Jin merchants, also known as Shanxi province merchants, were the most powerful and prominent merchant guilds during the Ming and Qing dynasties.
The First World Assembly of Jin Merchants held in the city of Taiyuan, Shanxi province on August 19, attracted many representatives of overseas chambers of commerce and business associations, Jin financiers, entrepreneurs from abroad, and heads of the world's Top 500 companies.
This was the first conference of its kind devoted entirely to the Jin merchants sprit, which refers to the merchants of Shanxi province, and who are known as China's earliest traders, dating back as far as the Warring States period (BC 475-221).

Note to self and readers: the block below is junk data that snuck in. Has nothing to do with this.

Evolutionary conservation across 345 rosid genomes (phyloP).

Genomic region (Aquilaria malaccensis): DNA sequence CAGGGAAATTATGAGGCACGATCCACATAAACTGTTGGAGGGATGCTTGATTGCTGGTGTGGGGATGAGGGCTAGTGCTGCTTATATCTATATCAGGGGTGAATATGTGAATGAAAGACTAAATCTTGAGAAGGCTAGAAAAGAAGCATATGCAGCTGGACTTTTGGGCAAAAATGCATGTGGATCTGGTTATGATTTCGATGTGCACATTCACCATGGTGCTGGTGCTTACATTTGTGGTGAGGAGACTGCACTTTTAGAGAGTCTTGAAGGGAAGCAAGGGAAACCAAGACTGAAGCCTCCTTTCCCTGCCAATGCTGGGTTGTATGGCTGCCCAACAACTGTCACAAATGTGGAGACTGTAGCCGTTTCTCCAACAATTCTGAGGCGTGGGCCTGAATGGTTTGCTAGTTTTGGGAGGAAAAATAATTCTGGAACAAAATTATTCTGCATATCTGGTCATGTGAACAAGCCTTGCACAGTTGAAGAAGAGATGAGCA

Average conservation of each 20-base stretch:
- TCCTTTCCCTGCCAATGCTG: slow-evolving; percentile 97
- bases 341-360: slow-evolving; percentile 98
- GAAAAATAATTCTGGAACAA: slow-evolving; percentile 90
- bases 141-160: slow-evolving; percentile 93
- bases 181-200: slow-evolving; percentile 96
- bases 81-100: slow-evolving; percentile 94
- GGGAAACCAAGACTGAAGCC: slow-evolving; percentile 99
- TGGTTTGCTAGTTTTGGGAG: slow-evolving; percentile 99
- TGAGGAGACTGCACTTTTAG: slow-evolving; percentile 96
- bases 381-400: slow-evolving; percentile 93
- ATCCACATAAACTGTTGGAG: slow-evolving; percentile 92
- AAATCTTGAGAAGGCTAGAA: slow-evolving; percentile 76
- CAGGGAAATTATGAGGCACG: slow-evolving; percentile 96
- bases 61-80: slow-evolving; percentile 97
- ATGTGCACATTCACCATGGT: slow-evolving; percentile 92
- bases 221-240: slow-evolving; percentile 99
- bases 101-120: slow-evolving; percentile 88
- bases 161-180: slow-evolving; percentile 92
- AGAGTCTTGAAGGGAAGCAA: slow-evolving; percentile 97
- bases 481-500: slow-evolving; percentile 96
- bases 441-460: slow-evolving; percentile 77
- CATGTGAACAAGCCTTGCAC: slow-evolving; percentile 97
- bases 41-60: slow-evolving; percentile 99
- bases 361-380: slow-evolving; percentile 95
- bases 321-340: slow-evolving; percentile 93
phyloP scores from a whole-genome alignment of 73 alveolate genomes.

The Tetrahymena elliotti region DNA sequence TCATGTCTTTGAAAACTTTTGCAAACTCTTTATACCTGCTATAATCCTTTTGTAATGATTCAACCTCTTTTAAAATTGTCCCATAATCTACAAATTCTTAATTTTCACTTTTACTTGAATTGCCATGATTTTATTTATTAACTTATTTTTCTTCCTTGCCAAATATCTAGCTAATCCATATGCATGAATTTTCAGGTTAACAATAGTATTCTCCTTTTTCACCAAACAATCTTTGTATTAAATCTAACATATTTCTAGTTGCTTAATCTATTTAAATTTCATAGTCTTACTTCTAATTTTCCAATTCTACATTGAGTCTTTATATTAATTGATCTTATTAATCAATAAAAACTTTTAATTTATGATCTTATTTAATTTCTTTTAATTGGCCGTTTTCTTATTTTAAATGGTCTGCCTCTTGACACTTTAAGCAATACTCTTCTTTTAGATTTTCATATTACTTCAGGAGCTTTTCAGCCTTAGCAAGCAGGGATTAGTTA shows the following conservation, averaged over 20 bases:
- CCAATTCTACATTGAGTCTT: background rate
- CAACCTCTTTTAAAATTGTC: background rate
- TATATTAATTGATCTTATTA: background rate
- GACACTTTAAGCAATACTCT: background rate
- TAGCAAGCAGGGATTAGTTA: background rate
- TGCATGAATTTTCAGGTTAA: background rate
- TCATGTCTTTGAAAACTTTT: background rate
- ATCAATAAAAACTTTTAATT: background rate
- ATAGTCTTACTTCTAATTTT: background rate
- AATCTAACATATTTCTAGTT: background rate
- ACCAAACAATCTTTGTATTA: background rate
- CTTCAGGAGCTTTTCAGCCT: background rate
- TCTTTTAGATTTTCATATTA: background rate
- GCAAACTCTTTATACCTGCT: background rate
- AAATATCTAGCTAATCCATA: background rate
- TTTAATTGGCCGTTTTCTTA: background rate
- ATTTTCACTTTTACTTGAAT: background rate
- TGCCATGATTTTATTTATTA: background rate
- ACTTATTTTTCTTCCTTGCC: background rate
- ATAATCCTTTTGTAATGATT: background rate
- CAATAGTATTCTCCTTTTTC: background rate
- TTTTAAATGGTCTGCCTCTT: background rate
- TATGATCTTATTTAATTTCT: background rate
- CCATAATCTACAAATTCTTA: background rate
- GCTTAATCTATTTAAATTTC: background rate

In the early of the reign of Emperor Hongwu (1368-1398) in the Ming Dynasty, Shanxi natives began to supply grain to the northern military frontiers with the aim of getting a government permit for the more profitable trade of salt, a necessity and abundant resources in the province.
Salt trading was how the Shanxi merchants initially accumulated their huge wealth and came to fame. By the time of the Qing Dynasty, the guild had established close ties with the government through continuous tributes, thus becoming an even more powerful capital force.